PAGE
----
In any event, the lower end segment of neck 26 a is shaped to form a tapered base 26 c for coupling member 26. That base has substantially the same shape and taper as socket 24 so it can seat snugly in the socket as shown in
As best seen in
When performing hip arthroplasty, the stem 22 must be implanted in the patient's femur and the head 16 must be rotatably seated in the patient's own acetabulum or in a comparable implanted actetabular cup 14 (
As shown in
It is a feature of my invention that by aligning the neck/stem junction J with the stem axis S, most of the implant variables such as length, offset and version may be controlled independently by proper selection of the coupling member 26. In other words, in the prior prostheses depicted in
More particularly, as indicted in
Likewise, as shown in
In a similar manner, the necks of 26 a of coupling members such as coupling member 26 in
Refer now to
Finally, since the sockets 24, 24′ in stems 22, 22′ are centered on the stem axis S, those stems can be accessed easily from above when assembling (and disassembling) trial and final modular necks during minimally invasive hip surgery.
It will thus be seen that the objects set forth above, among those made apparent from the preceding description, are efficiently attained. Also, since certain changes may be made in the above constructions without departing from the scope of the invention, it is intended that all matter contained in the above description or shown in the accompanying drawings shall be interpreted as illustrative and not in a limiting sense.
It is also to be understood that the following claims are intended to cover all of the generic and specific features of the invention described herein.
|Cited Patent||Filing date||Publication date||Applicant||Title|
|US3938198||Sep 27, 1973||Feb 17, 1976||Cutter Laboratories, Inc.||Hip joint prosthesis|
|US4051559||Sep 1, 1976||Oct 4, 1977||Mahay & Cie||Total prosthesis of the hip|
|US4608055||Jan 12, 1984||Aug 26, 1986||Mayo Foundation||Femoral component for hip prosthesis|
|US4664668||Apr 12, 1985||May 12, 1987||Howmedica International, Inc.||Hip joint prosthesis|
|US4770661 *||Jan 18, 1982||Sep 13, 1988||Indong Oh||Conversion femoral endoprosthesis|
|US4795469||Jul 23, 1986||Jan 3, 1989||Indong Oh||Threaded acetabular cup and method|
|US4957510||Jul 26, 1988||Sep 18, 1990||Patrizio Cremascoli||Hip prosthesis structure adapted for easy fitting to the patient coxo-femural articulation|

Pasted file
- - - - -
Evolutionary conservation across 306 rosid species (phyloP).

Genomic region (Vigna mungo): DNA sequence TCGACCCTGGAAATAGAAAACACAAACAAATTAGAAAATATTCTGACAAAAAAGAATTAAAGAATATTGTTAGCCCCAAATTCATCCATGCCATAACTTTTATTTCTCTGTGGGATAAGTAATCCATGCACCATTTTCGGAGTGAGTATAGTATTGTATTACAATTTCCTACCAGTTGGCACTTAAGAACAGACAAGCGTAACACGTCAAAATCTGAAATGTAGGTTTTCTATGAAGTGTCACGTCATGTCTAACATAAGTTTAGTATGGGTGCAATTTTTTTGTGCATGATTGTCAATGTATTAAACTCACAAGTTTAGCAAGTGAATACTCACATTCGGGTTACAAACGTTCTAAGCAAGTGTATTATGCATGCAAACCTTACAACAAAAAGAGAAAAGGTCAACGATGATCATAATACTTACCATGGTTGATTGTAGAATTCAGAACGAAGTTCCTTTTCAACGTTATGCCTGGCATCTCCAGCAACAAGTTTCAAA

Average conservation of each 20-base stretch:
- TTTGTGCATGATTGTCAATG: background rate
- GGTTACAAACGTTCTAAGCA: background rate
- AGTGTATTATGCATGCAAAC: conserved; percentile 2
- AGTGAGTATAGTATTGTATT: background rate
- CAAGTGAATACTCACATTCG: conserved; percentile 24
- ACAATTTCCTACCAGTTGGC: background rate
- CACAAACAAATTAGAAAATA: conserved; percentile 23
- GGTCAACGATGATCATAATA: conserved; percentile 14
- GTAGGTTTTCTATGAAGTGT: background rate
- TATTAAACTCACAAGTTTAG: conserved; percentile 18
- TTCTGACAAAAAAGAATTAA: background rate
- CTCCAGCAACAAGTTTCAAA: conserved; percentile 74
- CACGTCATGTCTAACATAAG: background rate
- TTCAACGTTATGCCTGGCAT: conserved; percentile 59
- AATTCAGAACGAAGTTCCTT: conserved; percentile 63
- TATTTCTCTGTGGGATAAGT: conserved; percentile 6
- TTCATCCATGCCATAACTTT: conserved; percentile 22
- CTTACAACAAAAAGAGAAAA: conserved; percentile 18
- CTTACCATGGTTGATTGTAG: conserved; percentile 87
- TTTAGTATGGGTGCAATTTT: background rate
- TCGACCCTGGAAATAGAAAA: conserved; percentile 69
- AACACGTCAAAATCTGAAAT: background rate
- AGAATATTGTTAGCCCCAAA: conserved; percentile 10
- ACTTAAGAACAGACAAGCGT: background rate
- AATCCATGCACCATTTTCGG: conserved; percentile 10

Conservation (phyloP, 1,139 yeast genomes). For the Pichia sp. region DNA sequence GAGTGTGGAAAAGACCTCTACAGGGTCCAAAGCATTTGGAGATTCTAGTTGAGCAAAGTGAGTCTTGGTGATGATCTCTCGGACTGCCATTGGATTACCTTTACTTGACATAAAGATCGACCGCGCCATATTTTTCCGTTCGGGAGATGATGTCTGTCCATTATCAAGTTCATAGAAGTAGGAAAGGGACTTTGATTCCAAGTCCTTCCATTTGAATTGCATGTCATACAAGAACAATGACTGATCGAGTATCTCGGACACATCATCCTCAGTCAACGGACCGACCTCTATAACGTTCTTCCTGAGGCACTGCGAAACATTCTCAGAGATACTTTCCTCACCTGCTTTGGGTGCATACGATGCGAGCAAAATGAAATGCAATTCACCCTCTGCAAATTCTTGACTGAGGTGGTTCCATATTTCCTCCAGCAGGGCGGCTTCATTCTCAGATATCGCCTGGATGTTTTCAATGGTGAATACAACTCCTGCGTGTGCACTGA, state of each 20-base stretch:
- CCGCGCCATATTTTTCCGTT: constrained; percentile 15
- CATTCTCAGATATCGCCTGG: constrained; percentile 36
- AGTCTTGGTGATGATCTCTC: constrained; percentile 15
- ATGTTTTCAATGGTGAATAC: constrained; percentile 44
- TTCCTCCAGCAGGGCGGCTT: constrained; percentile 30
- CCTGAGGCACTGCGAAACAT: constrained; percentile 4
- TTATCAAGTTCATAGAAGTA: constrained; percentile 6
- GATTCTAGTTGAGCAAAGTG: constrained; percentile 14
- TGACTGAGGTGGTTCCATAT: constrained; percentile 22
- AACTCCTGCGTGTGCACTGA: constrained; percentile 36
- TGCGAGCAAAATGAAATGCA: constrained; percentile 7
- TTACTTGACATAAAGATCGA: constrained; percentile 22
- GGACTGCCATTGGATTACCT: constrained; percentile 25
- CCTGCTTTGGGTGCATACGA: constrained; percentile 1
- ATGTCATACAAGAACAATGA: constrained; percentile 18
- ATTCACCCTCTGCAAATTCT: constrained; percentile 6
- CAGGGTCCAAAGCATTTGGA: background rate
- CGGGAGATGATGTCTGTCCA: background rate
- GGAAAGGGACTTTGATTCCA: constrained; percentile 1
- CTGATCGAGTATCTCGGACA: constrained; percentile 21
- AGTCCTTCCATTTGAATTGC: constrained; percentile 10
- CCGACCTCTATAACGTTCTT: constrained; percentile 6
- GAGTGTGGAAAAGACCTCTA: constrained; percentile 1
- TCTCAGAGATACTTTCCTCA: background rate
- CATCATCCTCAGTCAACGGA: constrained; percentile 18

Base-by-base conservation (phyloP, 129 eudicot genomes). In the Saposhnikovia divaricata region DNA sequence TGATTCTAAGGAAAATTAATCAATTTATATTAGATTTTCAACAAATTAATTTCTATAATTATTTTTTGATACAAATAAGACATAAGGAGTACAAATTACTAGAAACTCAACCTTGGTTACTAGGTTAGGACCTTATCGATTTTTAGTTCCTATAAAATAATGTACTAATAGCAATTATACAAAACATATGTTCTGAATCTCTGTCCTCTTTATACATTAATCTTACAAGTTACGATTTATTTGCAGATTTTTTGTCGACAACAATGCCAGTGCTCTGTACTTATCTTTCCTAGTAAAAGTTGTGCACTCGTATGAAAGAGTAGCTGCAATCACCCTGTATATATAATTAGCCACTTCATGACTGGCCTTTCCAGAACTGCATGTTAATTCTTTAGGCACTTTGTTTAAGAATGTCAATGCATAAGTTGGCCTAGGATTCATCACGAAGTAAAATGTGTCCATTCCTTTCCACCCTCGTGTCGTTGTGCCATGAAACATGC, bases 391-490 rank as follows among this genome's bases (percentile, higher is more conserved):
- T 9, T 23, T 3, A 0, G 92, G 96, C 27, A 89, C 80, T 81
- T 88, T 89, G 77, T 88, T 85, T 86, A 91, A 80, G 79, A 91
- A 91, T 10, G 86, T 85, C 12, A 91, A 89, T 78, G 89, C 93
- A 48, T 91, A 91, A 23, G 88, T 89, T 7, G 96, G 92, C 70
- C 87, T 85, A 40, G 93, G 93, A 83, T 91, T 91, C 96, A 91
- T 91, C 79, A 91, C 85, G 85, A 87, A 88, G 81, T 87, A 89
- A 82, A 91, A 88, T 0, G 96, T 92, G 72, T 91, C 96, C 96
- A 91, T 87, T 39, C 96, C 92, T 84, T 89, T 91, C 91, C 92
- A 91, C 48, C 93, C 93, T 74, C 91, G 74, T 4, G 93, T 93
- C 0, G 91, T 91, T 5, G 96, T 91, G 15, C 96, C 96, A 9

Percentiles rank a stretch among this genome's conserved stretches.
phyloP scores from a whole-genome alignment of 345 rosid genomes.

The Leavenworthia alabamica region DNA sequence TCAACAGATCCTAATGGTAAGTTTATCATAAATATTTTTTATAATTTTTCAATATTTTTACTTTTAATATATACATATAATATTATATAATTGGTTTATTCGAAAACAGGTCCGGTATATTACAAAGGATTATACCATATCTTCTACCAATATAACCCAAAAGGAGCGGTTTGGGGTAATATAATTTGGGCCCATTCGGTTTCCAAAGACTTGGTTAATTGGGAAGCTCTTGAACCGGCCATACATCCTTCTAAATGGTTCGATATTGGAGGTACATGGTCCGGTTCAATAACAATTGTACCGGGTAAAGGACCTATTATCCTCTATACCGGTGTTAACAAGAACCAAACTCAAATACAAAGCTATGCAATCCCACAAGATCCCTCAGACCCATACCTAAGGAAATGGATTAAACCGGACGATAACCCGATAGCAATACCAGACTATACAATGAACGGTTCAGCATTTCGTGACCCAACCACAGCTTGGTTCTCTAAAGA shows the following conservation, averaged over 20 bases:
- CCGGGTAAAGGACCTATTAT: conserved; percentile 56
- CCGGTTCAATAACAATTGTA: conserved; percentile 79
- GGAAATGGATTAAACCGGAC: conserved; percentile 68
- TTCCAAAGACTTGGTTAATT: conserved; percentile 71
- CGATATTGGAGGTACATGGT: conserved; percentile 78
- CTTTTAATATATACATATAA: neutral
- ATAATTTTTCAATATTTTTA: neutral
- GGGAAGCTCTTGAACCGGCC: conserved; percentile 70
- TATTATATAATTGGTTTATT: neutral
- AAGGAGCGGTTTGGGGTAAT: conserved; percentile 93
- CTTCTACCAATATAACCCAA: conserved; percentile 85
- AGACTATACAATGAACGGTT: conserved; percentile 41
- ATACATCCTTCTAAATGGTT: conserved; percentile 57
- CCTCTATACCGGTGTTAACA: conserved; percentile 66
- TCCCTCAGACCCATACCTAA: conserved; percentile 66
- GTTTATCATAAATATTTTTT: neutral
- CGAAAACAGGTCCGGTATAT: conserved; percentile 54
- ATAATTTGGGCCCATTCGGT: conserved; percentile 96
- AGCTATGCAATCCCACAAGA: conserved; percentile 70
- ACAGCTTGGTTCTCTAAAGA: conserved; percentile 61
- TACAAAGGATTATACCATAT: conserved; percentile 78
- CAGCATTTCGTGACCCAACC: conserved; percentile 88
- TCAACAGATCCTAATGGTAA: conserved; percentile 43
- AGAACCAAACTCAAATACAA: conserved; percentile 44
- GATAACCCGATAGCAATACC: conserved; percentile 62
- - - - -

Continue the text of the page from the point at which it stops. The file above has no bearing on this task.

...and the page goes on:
|US5100407||Sep 4, 1990||Mar 31, 1992||Pfizer Hospital Products Group, Inc.||Modular trial hip replacement system|
|US5135529||Oct 31, 1990||Aug 4, 1992||Dow Corning Wright Corporation||Instrument for implanting modular hip joint prosthesis with adjustable anteversion and method of using said instrument|
|US5156624||Sep 6, 1991||Oct 20, 1992||Zimmer, Inc.||Head adaptor for hip prosthesis|
|US5286260||May 29, 1992||Feb 15, 1994||Depuy Inc.||Modular hip prosthesis|
|US5405403||Mar 18, 1994||Apr 11, 1995||Mikhail; W. E. Michael||Femoral prosthesis with anti-rotation feature for ball|
|US5413610||Mar 26, 1993||May 9, 1995||Kyocera Corporation||Artificial hip joint|
|US5653764||Feb 17, 1994||Aug 5, 1997||Murphy; Stephen B.||Modular hip prosthesis with discrete selectable angular orientation|
|US5653765||Jan 3, 1995||Aug 5, 1997||Ortho Development Corporation||Modular prosthesis|
|US6319286||Mar 13, 2000||Nov 20, 2001||Exactech, Inc||Modular hip prosthesis|
|US6702854||May 30, 2000||Mar 9, 2004||Apex Surgical, Llc||Implantable joint prosthesis|
|US20080133023 *||Oct 5, 2006||Jun 5, 2008||Zimmer Technology, Inc.||Provisional prosthetic component formed of multiple materials|
|USRE32488||Sep 12, 1986||Sep 1, 1987||Hip prosthesis|
|Citing Patent||Filing date||Publication date||Applicant||Title|
|US8496711||Aug 27, 2009||Jul 30, 2013||Merete Medical Gmbh||Knee arthrodesis implant|
|US8518122 *||Sep 11, 2009||Aug 27, 2013||Merete Medical Gmbh||Modular joint prosthesis|
|US8562690||Feb 11, 2011||Oct 22, 2013||Zimmer, Inc.||Modular revision femoral prosthesis|
|US8623093||Jun 15, 2011||Jan 7, 2014||Zimmer, Inc.||Sleeve for modular revision hip stem|
|US8795381||May 14, 2012||Aug 5, 2014||Ihip Surgical, Llc||Methods and systems for hip replacement|
|US8974540 *||Mar 12, 2013||Mar 10, 2015||Ihip Surgical, Llc||Method and apparatus for attachment in a modular hip replacement or fracture fixation device|
|US9216087||Oct 11, 2013||Dec 22, 2015||Zimmer, Inc.||Sleeve for modular revision hip stem|
|US9233000||Jun 24, 2013||Jan 12, 2016||Merete Medical Gmbh||Modular joint prosthesis|
|US9237949||Nov 11, 2013||Jan 19, 2016||Ihip Surgical, Llc||Method and apparatus for hip replacement|
|US20090054993 *||Jun 18, 2008||Feb 26, 2009||Benoist Girard Sas||Coded trial neck components|
|US20100249943 *||Oct 1, 2008||Sep 30, 2010||Smith & Nephew, Inc.||Modular necks for orthopaedic devices|
|US20110196503 *||Sep 11, 2009||Aug 11, 2011||Merete Medical Gmbh||Modular Joint Prosthesis|
|US20110208315 *||Aug 27, 2009||Aug 25, 2011||Merete Medical Gmbh||Knee Arthrodesis Implant|
|US20130310947 *||Jan 9, 2012||Nov 21, 2013||Adler Ortho S.R.L.||Femoral stem for hip prosthesis|
|U.S. Classification||623/22.42, 623/22.46|
|Cooperative Classification||A61F2002/30112, A61F2/367, A61F2002/3625, A61F2002/30604, A61F2/36, A61F2002/3055, A61F2002/30551, A61F2002/365, A61F2/3609, A61F2002/30616, A61F2002/30405, A61F2250/0006, A61F2220/0025, A61F2002/30706, A61F2/34, A61F2002/30158, A61F2002/3656, A61F2310/00023, A61F2002/30355, A61F2002/4635, A61F2002/30538, A61F2002/30332, A61F2230/0026, A61F2250/0082, A61F2220/0033, A61F2002/3652, A61F2002/3611, A61F2/3662, A61F2/32, A61F2310/00179, A61F2230/0004, A61F2002/30341|